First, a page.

Seronai: Part One

Seronai: Part One

Micah Ebstein, Staff Writer

The Cartographer and the Hunter

The Sekin Cartographer

Exploring old tunnels, long since sealed away and forgotten about. These tunnels, not like those he called home, were rough, jagged, unrefined. The Glowvines that usually lit passages such as this had long since dried and disappeared, if they had been there at all.

The lantern he held, filled with his own bioluminescent mucous, barely made a dent in the utter blackness surrounding him. He kept a hand on the wall so he wouldn’t lose it, and he could not see the other.

There was no way he could make maps of a place when he could not even see five feet ahead. His mission was a failure, and he had to go back. That would be tricky, however, because of one thing: he was completely lost.


The Darkin Hunter

Climbing silently, listening. Prey was nearby. Long fingers found handholds easily on the rough rock, allowing for easy movement on the walls and ceiling.

The hunter slowed to a halt. Normally, Shelldeer roam in herds of three or four. There were six here.

He drummed his fingers on the wall in a complicated pattern and waited. The Shelldeer were still there when the hunter felt faint vibrations in the wall. A reply. A few minutes later there was another. Two other hunters had appeared to help bring this feast back to the village.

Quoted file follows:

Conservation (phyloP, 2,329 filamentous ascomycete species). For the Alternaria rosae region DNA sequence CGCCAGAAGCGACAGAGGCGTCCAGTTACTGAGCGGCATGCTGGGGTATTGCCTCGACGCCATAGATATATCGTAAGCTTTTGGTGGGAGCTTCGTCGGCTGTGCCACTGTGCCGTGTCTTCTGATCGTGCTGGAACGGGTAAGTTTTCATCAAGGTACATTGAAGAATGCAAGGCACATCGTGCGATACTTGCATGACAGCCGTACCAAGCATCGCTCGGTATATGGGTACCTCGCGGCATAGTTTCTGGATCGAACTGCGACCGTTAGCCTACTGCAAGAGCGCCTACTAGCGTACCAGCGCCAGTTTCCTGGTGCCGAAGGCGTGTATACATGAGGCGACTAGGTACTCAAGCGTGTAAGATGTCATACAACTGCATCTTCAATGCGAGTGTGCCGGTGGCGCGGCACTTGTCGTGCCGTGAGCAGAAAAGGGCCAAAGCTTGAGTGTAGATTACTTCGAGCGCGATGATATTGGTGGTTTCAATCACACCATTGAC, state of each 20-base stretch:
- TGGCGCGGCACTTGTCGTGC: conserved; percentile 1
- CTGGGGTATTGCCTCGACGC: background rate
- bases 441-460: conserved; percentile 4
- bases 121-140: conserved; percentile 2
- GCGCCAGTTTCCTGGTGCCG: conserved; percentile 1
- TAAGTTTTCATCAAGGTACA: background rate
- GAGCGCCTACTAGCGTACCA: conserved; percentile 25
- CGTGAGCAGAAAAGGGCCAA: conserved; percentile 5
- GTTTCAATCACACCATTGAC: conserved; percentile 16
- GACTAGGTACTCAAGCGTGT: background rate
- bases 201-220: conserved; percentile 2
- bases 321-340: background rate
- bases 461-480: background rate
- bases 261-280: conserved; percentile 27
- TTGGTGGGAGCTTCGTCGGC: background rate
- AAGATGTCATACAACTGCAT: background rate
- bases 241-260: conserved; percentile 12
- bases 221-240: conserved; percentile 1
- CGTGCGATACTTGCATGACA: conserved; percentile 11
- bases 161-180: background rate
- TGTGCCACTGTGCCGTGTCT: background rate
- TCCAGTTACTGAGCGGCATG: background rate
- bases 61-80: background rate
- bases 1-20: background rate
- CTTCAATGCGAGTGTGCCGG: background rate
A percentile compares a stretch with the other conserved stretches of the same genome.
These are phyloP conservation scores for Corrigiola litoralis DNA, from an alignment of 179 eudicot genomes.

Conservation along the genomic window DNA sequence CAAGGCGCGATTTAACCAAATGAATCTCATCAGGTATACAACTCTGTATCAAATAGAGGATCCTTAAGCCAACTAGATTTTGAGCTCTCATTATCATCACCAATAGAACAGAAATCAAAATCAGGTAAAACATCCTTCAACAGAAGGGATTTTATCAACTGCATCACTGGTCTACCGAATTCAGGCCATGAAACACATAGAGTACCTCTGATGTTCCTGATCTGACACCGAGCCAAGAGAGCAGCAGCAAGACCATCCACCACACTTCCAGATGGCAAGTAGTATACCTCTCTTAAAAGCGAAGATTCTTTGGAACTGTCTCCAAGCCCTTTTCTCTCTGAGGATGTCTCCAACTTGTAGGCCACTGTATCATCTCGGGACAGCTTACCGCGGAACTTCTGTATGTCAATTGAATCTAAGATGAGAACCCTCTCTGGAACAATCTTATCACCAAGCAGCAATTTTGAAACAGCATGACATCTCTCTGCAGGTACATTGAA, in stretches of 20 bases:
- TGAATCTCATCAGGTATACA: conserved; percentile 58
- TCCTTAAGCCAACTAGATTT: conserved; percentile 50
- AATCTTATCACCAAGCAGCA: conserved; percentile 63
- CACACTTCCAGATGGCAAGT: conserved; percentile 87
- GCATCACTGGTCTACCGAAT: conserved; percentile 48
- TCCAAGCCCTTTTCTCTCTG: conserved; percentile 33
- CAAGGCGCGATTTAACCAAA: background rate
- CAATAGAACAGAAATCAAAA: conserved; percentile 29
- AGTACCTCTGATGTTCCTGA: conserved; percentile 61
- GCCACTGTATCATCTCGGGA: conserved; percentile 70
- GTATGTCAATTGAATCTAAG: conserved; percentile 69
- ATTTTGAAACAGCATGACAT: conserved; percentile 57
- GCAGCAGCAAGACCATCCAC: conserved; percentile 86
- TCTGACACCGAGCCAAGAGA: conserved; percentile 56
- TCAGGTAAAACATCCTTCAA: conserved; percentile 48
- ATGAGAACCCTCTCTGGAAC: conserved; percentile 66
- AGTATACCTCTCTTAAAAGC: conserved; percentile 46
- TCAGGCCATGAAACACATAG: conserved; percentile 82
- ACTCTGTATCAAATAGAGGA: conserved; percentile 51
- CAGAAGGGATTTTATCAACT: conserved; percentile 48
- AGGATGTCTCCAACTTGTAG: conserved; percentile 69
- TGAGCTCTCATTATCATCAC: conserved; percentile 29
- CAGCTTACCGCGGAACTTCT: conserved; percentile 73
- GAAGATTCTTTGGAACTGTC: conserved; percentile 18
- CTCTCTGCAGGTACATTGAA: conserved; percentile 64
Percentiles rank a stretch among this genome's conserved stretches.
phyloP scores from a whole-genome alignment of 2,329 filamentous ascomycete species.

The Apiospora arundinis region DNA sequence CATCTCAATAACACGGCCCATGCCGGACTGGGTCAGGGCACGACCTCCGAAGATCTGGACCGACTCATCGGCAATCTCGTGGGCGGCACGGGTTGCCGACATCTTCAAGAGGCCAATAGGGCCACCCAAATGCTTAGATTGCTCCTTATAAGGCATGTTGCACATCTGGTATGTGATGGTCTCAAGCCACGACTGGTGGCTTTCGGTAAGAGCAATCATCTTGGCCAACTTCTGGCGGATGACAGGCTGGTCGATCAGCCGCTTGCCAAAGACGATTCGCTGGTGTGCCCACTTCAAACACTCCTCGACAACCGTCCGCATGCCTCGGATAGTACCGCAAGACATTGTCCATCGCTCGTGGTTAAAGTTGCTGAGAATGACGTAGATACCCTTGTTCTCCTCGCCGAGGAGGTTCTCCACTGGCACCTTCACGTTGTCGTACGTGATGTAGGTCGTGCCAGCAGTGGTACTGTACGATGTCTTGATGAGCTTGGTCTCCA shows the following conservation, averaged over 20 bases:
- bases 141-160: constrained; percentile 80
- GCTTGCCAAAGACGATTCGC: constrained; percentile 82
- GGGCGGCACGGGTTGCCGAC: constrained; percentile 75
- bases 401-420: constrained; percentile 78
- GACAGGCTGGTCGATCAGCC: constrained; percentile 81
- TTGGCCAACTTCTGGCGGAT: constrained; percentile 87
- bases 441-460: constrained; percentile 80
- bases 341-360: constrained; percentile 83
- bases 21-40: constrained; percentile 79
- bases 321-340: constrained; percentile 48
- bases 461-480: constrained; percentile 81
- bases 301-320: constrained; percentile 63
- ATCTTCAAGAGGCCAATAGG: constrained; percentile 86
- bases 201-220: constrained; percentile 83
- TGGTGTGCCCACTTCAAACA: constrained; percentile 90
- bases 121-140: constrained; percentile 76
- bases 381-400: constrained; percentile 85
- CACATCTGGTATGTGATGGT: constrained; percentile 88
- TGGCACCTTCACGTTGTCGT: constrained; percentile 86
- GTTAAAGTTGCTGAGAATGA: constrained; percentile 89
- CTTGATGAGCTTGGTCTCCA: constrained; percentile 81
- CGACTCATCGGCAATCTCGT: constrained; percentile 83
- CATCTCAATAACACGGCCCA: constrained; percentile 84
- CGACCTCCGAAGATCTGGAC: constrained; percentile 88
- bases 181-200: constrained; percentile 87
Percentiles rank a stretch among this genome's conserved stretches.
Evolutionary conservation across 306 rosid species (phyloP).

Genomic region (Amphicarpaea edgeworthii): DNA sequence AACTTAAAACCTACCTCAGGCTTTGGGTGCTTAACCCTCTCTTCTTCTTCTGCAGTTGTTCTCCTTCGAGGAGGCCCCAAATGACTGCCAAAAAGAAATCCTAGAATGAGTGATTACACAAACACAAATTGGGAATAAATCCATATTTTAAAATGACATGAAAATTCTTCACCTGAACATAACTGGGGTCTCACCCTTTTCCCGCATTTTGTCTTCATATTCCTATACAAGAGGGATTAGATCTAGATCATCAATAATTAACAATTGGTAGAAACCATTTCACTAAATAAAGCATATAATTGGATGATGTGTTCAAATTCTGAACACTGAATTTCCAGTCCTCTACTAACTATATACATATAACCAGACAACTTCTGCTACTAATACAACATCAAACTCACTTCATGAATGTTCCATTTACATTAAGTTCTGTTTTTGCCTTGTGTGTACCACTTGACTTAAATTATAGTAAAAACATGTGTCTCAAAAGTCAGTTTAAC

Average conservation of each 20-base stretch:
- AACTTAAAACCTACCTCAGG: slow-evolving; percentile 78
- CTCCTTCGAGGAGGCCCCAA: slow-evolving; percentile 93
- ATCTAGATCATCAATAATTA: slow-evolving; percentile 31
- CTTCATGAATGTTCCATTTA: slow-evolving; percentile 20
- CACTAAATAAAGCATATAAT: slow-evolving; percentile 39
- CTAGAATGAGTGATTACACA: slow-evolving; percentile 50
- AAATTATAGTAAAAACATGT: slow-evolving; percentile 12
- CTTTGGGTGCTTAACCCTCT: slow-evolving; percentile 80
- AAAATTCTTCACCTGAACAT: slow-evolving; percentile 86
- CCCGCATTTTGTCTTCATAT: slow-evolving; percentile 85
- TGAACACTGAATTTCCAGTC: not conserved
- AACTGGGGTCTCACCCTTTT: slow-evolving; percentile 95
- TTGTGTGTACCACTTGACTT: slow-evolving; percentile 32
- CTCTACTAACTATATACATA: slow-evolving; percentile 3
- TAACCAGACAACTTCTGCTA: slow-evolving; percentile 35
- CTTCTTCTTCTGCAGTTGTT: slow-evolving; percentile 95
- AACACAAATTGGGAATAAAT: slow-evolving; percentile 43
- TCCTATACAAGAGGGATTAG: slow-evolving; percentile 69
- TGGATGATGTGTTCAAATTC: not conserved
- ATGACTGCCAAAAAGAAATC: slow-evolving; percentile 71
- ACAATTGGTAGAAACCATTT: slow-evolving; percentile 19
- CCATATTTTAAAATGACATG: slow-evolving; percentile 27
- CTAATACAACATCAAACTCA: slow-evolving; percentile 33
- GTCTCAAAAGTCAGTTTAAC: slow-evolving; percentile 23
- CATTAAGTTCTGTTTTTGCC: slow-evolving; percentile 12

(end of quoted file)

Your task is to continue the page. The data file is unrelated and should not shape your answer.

Nothing was seen due to darkness. Nothing was heard due to the speed and skill of the hunters. But in mere moments, three pairs of Shelldeer met their fate at the three pairs of hands belonging to three shadowy figures.


The hairs on the cartographer’s antennae curled in disgust. The air around him was suddenly filled with the stench of death. He had always stayed away from the Rokin hunters and butchers of his city because they had always smelled like this, covered in the pheromones given off by Shelldeer before they die.

He didn’t know what was down here killing Shelldeer, but he didn’t want to find out. It is probably too late, though, he thought, the smell is strong and close by. But not too close. I could walk in the other direction and avoid it. He decided to keep moving.

He was sitting, leaning on the tunnel wall. He remoistened the mucous lamp and it started glowing again. At least the light would comfort his nerves. But there was no comfort now, in fact, his heart nearly stopped. The light of the lamp revealed the figure before him that he didn’t even know was there.

Was it another Seronai like himself? It was wearing a mask like it (he could see this clearly, as its face was level with his own and no more than a meter away), and standing on two legs, albeit barely, as it was crouched very deeply, its right hand on the floor. It wore nothing but a furry skirt. The shadows made the mask look hollow, with only darkness staring back at him. What really caught his attention, though, was the creature’s fingers and toes. They were at least twice as long as his and those of any other person he’d ever seen. And it was so skinny.

It carried the fresh carcass of a Shelldeer on its back, answering his question as to what had made that awful smell.


Was it a child? It was the height of one. But its smell was unfamiliar. It was like the other Darkin, with the mask. But what was it holding? What was it wrapped up in? It looked like a child. It’s the only explanation. How did it get so far from the village? They should take it back to the village. It’s not safe out here.